37. 37. Disruptive Innovation in Education for Emerging Markets and Courseware Platforms Dr. Andrew Sears President, City Vision University www.cityvision.edu andrew@cityvision.edu
  38. 38. 1: Traditional Higher Education 2: Traditional Online Education 3: Courseware Platforms & Emerging Markets Mac iPod iPhone Innovation Extensions in Higher Education
  39. 39. Global Opportunity 100 Million Students in 2000 263 Million Students in 2025 (84% of growth in the developing world) Sources Karaim, R. (2011). Expanding higher education: should every country have a world-class university. CQ Global Researcher, 5(22), 525–572. Lutz, W., & KC, S. K. (2013). Demography and Human Development: Education and Population Projections. UNDP-HDRO Occasional Papers, (2013/04). Retrieved from http://hdr.undp.org/sites/default/files/hdro_1304_lutz_kc.pdf 137 Million New Students Per Year in Developing Countries by 2025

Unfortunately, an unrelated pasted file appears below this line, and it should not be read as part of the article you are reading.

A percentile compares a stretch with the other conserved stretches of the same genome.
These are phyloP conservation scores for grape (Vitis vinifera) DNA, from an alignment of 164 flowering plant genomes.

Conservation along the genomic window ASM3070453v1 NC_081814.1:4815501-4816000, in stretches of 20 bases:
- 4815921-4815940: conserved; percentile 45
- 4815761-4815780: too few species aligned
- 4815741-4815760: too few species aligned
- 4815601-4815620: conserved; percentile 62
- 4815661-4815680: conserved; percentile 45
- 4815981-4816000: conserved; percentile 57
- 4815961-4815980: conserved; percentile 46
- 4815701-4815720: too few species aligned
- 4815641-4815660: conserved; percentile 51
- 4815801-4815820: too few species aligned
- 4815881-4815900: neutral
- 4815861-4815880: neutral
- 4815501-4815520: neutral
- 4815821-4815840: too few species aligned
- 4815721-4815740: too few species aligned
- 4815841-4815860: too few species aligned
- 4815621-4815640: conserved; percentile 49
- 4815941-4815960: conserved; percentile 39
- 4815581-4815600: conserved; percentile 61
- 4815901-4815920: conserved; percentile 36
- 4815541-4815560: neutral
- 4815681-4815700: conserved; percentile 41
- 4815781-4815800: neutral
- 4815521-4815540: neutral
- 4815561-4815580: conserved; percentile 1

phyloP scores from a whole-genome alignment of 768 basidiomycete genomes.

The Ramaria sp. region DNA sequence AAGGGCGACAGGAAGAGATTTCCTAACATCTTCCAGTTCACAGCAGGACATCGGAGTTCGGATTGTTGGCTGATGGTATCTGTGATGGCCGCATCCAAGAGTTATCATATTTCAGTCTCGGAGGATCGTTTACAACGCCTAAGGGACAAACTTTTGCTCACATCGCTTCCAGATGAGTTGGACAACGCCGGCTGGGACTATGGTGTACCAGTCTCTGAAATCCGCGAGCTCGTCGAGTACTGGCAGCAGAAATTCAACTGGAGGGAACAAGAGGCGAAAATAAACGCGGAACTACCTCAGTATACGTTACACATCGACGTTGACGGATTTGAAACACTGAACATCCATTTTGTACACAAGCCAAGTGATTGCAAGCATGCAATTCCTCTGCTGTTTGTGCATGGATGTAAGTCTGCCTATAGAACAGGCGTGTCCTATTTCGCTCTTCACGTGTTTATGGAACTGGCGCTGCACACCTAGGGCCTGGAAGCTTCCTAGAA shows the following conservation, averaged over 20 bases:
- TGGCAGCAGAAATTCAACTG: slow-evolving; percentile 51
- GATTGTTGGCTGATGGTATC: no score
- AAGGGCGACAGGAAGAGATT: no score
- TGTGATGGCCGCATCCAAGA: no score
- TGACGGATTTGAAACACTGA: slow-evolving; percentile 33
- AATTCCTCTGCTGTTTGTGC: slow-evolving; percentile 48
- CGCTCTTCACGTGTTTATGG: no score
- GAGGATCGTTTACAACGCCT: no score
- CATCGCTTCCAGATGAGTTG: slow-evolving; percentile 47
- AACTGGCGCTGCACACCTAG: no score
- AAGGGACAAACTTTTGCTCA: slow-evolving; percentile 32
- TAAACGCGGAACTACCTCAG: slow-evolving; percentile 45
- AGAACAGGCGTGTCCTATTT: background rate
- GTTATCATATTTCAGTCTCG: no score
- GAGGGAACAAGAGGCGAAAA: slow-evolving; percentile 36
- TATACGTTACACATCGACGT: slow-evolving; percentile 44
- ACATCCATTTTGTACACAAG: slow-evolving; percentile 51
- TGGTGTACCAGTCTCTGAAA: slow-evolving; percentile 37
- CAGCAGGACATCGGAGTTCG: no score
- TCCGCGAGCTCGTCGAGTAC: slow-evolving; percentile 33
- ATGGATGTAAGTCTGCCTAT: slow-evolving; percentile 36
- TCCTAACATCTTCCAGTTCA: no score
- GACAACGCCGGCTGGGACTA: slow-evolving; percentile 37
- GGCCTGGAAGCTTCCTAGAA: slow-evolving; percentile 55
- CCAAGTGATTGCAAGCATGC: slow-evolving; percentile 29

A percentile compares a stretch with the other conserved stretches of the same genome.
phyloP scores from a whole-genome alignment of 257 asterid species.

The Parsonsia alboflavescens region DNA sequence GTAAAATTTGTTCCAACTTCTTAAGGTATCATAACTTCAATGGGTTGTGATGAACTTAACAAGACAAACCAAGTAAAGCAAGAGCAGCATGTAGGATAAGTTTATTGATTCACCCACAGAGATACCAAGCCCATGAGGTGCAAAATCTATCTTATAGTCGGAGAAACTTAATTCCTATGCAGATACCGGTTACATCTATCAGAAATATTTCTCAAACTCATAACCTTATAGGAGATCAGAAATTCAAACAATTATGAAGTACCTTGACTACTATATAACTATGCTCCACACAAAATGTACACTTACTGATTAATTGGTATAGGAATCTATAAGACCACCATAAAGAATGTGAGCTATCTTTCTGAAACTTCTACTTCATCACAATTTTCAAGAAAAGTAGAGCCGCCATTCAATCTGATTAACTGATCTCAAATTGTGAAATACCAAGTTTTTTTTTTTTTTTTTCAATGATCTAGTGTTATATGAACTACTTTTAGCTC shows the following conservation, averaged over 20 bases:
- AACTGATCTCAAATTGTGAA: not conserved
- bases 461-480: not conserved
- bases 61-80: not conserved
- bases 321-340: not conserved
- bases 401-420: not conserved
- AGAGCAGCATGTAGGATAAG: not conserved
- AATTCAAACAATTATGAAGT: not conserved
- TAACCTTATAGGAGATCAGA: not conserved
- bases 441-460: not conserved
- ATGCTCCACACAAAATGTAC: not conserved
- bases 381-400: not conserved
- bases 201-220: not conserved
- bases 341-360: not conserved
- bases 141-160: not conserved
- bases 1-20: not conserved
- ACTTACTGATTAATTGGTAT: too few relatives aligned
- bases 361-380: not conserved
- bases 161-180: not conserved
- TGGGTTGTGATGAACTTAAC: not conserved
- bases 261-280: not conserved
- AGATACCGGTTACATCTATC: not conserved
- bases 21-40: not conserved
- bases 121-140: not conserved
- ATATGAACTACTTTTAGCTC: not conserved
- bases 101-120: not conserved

40. 40. New Map of the World
  41. 41. Bottom of Pyramid (BoP) Innovation Principles  Price Performance  Innovation: Hybrids  Scale of Operations  Sustainable Development: Eco-Friendly  Identifying Functionality  Process Innovation  Deskilling Of Work  Education Of Customers  Designing for Hostile Infrastructure  Interfaces  Distribution: Accessing the Customer  BOP markets essentially allow us to challenge the conventional wisdom in delivery of products and services